The Wild West of Open Access Publishing

A UMaine librarian guides graduate students in the world of open access publishing

Working with graduate students at UMaine provides a wonderful opportunity for collaboration between faculty and the librarians here at Fogler. This proved true in a seminar I held for graduate students enrolled in Dr. Laurie Connell’s course SMS 691: Professional Habits of Mind, a course focused on responsible conduct of research, ethical obligations and values in science, and professionalism.

While this course was offered through the School of Marine Sciences, the students represented several different departments on campus. Despite the different programs of study, a common learning objective among graduate students is to obtain a firm understanding of scholarly publishing practices so that they will be able to make informed choices when it comes to their own publication goals.

Being at the center of negotiating with scholarly publishers situates librarians to help graduate students reach these academic publishing goals. Accordingly, when it came time for Dr. Connell to teach the students about scientific writing and publishing, she asked me to lead the seminar for her class. Dr. Connell expressed that to her and her colleagues, open access publishing practices can seem like “the Wild West.”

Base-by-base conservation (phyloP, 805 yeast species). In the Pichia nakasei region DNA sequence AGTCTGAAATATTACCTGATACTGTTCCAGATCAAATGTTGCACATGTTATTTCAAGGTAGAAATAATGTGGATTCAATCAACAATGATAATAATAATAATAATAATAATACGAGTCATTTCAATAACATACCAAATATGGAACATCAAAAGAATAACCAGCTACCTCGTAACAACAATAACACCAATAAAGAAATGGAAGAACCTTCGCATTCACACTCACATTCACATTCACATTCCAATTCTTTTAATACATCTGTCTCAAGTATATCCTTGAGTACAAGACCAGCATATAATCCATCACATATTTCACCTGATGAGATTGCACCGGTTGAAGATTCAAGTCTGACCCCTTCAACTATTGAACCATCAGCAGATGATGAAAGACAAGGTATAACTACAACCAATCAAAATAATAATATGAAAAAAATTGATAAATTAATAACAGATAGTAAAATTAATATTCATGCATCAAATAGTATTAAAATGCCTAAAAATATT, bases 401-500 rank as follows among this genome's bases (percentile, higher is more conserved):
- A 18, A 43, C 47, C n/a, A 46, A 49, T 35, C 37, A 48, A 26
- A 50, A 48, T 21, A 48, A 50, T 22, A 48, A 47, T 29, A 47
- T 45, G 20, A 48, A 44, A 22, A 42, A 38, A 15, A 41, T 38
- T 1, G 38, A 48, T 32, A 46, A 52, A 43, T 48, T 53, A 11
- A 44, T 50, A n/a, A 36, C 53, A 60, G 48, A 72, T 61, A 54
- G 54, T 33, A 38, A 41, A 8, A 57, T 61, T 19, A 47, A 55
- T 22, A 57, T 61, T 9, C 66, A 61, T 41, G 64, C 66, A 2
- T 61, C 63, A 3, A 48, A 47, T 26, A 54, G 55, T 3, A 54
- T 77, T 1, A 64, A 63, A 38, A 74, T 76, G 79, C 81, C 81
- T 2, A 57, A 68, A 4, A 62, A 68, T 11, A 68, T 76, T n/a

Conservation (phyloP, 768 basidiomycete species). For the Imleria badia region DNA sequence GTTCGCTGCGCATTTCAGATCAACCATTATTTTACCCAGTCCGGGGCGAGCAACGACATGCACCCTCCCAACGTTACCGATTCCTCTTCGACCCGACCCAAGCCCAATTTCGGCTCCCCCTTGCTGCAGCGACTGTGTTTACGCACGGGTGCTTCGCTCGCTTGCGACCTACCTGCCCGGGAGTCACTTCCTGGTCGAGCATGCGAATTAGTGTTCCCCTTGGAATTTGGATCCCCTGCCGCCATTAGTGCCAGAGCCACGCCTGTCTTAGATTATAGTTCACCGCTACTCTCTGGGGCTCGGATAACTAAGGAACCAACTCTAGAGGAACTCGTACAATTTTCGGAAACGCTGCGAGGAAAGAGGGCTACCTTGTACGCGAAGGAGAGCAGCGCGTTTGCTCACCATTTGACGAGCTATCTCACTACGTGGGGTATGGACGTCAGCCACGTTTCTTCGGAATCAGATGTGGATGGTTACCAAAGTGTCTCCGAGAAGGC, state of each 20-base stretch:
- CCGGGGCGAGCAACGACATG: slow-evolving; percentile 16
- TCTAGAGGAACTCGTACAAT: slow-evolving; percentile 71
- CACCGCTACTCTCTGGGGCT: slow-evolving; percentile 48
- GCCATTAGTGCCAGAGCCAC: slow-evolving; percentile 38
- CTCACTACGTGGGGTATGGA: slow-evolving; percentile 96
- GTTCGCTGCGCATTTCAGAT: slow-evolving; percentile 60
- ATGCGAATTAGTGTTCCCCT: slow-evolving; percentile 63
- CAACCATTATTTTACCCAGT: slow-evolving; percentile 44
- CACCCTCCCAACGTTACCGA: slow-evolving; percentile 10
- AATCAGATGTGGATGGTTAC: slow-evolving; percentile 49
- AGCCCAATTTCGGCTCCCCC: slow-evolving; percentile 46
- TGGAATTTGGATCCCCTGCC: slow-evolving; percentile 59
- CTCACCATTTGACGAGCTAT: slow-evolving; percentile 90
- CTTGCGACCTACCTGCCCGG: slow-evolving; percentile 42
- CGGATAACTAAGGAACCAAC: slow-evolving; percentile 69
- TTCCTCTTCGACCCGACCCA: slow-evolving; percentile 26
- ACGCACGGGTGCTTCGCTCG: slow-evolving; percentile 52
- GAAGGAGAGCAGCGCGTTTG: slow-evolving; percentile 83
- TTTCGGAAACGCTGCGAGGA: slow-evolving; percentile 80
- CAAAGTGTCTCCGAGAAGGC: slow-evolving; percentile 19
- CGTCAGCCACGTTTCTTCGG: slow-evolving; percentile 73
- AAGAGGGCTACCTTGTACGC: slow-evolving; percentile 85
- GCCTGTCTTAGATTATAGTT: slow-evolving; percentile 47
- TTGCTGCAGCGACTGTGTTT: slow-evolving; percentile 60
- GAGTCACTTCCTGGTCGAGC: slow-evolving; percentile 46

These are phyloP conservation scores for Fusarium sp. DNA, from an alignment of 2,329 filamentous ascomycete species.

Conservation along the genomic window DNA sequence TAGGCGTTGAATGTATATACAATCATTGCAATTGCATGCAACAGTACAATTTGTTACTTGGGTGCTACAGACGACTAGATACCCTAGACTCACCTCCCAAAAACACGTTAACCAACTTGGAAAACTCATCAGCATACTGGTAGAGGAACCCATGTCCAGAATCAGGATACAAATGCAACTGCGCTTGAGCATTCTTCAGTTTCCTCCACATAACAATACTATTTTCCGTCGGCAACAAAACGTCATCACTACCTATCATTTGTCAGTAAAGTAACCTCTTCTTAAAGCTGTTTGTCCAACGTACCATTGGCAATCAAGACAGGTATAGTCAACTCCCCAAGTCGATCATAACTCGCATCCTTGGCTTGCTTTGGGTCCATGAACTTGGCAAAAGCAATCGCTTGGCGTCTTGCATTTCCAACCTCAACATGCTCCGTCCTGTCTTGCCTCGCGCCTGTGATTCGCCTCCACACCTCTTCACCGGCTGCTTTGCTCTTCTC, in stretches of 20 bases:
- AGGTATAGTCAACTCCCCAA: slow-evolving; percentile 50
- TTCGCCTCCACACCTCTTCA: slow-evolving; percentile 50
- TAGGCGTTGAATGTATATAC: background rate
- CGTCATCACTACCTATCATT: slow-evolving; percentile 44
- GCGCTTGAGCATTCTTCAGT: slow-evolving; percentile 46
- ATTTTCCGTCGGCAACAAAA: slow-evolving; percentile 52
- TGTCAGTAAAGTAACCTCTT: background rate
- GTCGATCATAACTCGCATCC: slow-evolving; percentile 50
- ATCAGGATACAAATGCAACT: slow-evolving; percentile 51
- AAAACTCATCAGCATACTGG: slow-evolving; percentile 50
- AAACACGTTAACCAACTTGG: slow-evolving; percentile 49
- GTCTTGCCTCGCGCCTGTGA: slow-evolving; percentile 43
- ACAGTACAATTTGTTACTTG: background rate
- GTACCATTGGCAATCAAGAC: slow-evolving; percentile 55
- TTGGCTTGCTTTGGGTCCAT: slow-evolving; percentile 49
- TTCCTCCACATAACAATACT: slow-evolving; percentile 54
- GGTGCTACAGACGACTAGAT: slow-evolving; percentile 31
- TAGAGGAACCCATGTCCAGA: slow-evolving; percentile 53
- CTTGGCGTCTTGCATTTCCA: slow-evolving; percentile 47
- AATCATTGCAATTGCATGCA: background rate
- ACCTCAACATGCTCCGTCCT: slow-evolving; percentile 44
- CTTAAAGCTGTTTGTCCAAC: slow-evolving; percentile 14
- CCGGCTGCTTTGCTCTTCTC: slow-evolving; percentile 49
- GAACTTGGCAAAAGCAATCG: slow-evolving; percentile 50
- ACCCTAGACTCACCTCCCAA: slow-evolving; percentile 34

This collaboration developed into an opportunity to place open access publishing at the center of a broader conversation. Once the curricular goals and the lesson plan started to develop, it became clear to me that UMaine librarians have a lot to offer the community in expansively talking about publishing in academic journals. Overarchingly, we talked about the ethical and professional implications intrinsically tied to journal publications.

Under the traditional subscription model, access to scientific discovery is limited to the resources available to your academic institution or the local, or state, public library. Academic journal subscriptions have skyrocketed in recent years. Between 2007 and 2013, the Research Data Alliance reported that inflation for journal subscriptions soared 37.6 percent. This inflation has led to unprecedented profit margins from many of the top publishers, including Elsevier, who, according to an MIT report, saw a profit margin of 39 percent in 2013.

Times Higher Education reports that even universities with large endowments, such as Harvard, have had to cut their subscriptions to scientific research.

In the face of such escalating costs, open access journals have become a more viable option for researchers. As graduate students consider the ethical implications of their research, and specifically where they publish their research, the inability of less well-endowed universities to access their publications is a crucial part of the discussion about open access.

Despite the obvious benefits to the global scientific community of open access publications, there remain many reasons why researchers would be reluctant to publish in open access journals. While many open access journals are gaining favorable reputations, there are an increasingly large number of predatory journals. Even among non-predatory open access journals, many publications have not had the time necessary to build up impressive reputations and rankings. Publishing in these journals could be detrimental to a young researcher’s career.